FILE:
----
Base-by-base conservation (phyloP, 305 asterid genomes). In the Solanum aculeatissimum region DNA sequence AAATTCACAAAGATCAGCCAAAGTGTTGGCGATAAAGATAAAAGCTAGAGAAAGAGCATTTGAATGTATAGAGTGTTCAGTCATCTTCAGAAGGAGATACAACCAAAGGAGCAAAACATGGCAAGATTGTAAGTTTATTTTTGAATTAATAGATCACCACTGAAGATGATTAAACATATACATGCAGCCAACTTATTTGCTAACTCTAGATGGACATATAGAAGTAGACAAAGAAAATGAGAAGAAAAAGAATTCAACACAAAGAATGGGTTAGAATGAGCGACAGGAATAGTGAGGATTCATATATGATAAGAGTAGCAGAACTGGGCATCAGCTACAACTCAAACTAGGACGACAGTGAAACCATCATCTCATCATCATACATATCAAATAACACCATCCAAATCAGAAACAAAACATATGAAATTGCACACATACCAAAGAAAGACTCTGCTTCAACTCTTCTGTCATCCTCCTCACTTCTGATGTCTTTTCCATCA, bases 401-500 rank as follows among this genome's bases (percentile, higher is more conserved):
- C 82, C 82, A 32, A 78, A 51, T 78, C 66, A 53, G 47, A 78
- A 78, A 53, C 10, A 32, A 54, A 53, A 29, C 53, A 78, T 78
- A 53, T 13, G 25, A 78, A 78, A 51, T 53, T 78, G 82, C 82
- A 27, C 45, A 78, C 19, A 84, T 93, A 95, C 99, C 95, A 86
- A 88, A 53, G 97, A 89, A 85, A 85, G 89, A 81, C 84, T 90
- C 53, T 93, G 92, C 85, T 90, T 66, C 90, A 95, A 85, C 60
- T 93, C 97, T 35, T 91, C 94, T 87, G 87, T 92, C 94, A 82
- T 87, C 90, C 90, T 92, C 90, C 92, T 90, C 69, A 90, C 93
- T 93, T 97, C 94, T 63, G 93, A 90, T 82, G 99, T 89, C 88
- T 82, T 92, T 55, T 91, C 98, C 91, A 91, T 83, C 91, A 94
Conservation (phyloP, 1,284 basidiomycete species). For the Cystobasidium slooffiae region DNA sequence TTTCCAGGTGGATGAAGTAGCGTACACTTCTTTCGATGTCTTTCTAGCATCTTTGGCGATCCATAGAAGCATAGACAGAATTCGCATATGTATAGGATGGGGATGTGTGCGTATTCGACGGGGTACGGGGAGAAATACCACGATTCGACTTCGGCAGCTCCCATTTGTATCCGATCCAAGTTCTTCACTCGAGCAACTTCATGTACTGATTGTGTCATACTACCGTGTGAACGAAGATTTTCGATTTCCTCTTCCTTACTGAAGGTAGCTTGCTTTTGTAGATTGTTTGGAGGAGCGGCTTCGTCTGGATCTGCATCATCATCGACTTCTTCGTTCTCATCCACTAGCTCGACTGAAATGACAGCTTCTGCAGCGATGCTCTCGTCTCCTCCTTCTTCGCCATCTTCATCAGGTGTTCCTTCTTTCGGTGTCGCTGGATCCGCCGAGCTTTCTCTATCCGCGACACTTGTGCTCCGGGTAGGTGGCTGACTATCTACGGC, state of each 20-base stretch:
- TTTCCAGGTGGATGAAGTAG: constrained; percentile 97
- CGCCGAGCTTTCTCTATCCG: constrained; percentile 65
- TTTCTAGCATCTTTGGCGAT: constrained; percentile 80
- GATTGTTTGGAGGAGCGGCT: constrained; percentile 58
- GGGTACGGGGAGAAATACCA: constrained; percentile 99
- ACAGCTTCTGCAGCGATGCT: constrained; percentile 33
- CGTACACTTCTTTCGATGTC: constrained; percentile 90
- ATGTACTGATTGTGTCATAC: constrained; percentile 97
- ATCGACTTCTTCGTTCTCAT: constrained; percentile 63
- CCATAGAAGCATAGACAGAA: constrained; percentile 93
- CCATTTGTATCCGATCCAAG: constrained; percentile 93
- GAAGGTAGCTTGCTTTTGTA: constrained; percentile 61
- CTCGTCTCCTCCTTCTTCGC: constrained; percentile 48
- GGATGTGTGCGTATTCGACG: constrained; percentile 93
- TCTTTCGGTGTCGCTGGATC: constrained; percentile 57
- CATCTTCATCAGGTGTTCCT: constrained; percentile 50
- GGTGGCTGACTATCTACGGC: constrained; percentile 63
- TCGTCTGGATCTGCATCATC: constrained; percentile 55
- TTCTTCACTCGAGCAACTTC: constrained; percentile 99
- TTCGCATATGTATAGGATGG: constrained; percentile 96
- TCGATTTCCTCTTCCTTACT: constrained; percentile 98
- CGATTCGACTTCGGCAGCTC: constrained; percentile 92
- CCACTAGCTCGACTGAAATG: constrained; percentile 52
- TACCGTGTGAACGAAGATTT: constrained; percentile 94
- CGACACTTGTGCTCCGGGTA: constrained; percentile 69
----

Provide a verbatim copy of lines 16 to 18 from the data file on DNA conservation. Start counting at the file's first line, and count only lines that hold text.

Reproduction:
- GATTGTTTGGAGGAGCGGCT: constrained; percentile 58
- GGGTACGGGGAGAAATACCA: constrained; percentile 99
- ACAGCTTCTGCAGCGATGCT: constrained; percentile 33